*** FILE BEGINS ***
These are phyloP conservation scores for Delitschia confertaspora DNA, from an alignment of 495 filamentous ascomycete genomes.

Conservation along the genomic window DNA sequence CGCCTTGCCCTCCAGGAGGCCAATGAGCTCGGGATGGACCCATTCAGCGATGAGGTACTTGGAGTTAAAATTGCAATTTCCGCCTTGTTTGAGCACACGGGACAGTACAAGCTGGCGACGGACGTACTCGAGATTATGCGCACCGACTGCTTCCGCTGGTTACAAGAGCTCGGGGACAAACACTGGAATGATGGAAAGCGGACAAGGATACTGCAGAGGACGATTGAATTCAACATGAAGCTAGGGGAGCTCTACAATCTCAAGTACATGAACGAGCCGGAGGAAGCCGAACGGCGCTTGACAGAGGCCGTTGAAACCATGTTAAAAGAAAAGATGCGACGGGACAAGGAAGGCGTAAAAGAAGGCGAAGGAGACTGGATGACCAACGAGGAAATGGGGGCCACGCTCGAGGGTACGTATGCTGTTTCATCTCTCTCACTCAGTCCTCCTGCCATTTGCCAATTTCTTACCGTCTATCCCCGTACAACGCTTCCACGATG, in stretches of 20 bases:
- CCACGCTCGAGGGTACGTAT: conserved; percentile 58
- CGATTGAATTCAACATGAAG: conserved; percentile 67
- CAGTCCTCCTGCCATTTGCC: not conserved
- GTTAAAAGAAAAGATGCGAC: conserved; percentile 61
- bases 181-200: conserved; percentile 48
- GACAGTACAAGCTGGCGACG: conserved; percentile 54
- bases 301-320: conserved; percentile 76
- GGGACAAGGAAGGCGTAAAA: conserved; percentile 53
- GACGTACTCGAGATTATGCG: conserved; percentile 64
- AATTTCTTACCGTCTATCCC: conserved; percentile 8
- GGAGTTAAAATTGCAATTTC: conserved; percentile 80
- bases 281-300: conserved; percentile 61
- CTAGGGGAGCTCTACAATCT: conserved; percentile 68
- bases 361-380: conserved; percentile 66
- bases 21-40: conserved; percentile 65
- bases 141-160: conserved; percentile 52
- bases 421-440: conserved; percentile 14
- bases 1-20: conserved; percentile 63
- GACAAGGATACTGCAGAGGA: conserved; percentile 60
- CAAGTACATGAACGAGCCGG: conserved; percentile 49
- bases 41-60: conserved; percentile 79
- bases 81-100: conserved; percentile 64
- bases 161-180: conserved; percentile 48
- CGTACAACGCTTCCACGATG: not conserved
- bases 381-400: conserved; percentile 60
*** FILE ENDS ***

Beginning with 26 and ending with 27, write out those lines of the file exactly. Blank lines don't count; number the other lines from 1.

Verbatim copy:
- CGTACAACGCTTCCACGATG: not conserved
- bases 381-400: conserved; percentile 60